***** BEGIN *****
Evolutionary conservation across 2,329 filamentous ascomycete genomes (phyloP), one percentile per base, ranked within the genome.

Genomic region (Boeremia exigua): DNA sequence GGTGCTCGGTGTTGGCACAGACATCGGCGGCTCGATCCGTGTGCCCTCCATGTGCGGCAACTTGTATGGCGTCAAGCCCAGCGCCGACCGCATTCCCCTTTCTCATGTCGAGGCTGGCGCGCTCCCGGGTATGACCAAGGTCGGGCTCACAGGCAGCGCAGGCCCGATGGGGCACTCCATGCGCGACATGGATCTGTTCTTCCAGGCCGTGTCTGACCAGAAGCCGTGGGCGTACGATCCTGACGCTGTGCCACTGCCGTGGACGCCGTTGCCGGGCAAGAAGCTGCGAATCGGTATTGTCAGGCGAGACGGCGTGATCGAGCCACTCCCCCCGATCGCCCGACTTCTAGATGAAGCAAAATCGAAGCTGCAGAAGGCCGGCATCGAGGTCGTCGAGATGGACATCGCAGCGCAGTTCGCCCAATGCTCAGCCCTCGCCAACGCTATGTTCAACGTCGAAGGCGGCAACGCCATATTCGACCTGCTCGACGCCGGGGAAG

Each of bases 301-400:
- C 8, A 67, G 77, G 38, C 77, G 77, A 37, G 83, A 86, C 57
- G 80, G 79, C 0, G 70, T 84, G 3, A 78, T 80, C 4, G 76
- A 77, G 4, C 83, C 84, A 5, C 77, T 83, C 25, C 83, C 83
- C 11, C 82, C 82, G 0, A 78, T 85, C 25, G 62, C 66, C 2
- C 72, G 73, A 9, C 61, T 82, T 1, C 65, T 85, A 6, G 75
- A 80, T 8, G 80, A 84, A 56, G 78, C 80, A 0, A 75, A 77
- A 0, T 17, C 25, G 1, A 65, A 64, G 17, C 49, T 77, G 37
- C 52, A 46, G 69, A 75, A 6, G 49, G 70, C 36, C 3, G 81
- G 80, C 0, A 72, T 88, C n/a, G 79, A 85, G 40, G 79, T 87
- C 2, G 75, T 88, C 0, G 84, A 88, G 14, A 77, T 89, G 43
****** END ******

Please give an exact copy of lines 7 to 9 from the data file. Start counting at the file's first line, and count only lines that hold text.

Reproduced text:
- C 11, C 82, C 82, G 0, A 78, T 85, C 25, G 62, C 66, C 2
- C 72, G 73, A 9, C 61, T 82, T 1, C 65, T 85, A 6, G 75
- A 80, T 8, G 80, A 84, A 56, G 78, C 80, A 0, A 75, A 77